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Hated and Hating

July 13, 2016 — 2 Comments


Titus 3:3-5

At one time we too were foolish, disobedient, deceived and enslaved by all kinds of passions and pleasures. We lived in malice and envy, being hated and hating one another. But when the kindness and love of God our Savior appeared, he saved us, not because of righteous things we had done, but because of his mercy. He saved us through the washing of rebirth and renewal by the Holy Spirit,

Being hated and hating. That’s how the apostle Paul describes the natural trajectory of a life untouched by the kindness, love, mercy and renewal of God.

How can a person walk into an Orlando nightclub and start murdering people one by one just because of their sexual orientation? How can a person walk into a Wednesday night Bible study and prayer meeting at the Emanuel African Methodist Episcopal Church in Charleston, South Carolina and murder nine innocent people simply because of their race? How can someone kill five Dallas policemen through sniper-fire who were protecting a peaceful protest –targeting them solely because of their race? How can someone walk into an elementary school in Newtown, Connecticut and murder innocent children and teachers?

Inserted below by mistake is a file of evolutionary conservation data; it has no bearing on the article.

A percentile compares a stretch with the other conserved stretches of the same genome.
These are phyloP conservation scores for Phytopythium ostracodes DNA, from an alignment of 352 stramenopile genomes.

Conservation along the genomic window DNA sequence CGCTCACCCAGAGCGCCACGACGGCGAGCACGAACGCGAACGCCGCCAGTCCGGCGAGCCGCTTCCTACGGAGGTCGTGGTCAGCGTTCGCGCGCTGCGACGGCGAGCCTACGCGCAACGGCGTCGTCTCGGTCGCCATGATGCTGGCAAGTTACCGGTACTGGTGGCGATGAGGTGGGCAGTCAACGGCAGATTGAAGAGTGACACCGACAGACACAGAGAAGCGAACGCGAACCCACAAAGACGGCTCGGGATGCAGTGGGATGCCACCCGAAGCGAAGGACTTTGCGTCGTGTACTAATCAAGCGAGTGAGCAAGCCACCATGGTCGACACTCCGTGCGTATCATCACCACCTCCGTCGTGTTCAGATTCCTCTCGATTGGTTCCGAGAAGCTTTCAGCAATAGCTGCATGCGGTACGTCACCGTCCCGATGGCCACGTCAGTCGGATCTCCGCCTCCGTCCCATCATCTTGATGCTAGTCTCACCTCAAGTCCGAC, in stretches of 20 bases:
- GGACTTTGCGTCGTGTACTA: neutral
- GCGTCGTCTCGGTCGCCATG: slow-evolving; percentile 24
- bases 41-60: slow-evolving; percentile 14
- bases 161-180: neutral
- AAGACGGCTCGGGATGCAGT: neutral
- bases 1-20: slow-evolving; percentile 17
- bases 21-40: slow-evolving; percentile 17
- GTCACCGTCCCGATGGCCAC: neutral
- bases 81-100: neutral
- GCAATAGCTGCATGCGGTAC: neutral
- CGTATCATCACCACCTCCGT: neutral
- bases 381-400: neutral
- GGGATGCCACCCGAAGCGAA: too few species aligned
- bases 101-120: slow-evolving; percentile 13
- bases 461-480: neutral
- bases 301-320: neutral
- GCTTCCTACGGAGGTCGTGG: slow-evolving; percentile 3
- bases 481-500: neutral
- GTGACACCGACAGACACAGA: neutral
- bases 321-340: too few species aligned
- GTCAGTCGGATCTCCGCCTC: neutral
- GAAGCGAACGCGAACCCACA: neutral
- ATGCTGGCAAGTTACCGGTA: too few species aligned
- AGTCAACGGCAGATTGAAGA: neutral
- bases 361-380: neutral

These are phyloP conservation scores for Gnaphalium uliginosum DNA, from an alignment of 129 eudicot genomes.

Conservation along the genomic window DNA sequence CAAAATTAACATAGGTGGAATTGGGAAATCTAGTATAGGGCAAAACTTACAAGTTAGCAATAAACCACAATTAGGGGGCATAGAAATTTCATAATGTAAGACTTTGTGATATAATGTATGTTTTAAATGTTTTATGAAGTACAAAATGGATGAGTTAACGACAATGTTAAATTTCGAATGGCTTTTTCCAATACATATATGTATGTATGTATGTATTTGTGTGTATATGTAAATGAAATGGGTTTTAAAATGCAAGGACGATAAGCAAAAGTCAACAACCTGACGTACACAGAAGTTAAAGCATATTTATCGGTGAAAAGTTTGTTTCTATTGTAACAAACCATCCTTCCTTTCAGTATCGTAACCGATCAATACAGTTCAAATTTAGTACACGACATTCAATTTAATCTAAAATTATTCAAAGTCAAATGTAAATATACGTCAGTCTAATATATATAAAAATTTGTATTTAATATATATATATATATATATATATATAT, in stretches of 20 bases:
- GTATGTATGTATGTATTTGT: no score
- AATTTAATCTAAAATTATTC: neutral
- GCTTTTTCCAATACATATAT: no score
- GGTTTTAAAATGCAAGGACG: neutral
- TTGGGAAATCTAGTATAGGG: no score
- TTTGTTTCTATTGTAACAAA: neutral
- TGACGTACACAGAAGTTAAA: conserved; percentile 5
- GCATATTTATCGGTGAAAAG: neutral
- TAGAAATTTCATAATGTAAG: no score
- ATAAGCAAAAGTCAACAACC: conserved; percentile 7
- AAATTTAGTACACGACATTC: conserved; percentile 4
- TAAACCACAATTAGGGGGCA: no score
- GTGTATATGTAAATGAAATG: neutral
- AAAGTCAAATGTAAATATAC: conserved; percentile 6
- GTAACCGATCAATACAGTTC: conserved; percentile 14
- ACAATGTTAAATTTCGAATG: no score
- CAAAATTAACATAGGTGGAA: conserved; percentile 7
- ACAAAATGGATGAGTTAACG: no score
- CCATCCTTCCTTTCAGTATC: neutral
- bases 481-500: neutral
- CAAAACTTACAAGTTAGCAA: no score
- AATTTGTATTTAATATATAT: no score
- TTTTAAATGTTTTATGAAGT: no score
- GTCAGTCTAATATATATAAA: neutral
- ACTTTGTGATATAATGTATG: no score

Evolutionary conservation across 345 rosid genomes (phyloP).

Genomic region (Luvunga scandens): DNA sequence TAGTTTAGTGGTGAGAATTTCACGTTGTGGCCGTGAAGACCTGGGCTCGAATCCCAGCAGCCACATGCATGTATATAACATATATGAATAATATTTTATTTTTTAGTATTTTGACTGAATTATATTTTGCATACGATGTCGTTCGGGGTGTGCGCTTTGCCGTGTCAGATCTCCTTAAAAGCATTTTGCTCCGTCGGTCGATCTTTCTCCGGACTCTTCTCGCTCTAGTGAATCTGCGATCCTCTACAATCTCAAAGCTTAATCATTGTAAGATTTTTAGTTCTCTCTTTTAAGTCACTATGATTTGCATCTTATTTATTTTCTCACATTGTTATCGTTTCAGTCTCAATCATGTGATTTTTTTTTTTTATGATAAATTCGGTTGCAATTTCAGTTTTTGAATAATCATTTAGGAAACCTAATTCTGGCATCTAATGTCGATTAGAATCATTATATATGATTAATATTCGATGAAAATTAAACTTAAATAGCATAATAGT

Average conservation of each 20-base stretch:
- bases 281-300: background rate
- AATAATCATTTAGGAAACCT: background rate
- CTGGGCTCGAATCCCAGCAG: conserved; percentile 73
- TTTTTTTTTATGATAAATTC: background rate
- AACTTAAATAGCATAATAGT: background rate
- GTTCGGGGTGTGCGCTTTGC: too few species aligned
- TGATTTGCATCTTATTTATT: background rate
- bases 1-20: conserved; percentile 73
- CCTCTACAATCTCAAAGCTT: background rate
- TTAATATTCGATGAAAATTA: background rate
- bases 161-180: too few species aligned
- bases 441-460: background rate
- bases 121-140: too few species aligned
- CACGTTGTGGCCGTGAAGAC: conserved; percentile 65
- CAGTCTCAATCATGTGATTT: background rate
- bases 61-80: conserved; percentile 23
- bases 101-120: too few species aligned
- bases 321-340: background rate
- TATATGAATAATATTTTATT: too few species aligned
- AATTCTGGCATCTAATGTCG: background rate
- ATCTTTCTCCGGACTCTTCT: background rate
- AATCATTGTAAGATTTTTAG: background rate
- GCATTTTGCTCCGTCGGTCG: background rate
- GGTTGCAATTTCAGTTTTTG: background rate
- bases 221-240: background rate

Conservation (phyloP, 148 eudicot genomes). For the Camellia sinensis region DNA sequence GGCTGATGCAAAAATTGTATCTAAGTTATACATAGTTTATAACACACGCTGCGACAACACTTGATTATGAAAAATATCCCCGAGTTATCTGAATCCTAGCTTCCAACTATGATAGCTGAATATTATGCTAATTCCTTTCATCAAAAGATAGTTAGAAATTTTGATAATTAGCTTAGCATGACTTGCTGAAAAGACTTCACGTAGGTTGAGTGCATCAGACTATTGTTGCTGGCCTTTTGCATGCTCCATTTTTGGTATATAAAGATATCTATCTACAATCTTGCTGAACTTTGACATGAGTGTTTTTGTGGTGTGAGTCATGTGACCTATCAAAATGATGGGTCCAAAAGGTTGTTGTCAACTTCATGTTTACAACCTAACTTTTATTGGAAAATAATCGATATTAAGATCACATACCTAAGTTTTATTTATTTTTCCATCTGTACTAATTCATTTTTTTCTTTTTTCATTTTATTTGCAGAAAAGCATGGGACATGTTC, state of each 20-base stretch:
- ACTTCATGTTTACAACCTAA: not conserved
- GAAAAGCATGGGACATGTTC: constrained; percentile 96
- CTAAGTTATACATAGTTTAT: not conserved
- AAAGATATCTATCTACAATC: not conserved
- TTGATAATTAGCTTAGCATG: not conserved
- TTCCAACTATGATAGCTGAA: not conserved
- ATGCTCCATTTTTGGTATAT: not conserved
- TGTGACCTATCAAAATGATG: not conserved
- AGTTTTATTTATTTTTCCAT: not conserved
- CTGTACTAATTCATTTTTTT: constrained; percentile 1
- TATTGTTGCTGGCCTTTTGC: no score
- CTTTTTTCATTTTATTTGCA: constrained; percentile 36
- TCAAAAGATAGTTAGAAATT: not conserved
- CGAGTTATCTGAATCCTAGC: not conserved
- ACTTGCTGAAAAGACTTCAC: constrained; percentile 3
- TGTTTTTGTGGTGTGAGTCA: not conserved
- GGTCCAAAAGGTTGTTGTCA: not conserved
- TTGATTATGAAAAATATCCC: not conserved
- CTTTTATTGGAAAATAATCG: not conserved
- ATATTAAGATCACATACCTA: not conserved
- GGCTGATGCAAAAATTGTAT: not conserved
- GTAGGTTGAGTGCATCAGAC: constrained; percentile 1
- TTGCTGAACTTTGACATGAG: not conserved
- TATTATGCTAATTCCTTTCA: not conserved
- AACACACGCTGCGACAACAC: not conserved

These are but a few of the high-profile expressions of hatred and darkness of heart. They make me sad and angry and long for all things to be set right in God’s new creation.

There are many other expressions of hatred that occur on various scales all around us everyday. Everything from slander, gossip, verbal abuse to violence. Let’s call it what it is: the natural pull of this fallen world is into the abyss of being hated and hating.

But the good news is that in the midst of the darkness of hate stands the bold and bright light of God’s love, kindness and mercy that is available to all. And right along with God’s love is the renewing and reshaping influence of the Holy Spirit who is pushing us into the character of Jesus.

Will you be the peculiar one who will embrace the love of God into your own life and then ask, “how should the outrageous love, kindness and mercy of God influence my words and actions today?”

Events of the past several months have reminded me that generalizations about other people and groups of people are so very dangerous. These generalizations can look like racism, bigotry, prejudice or classism.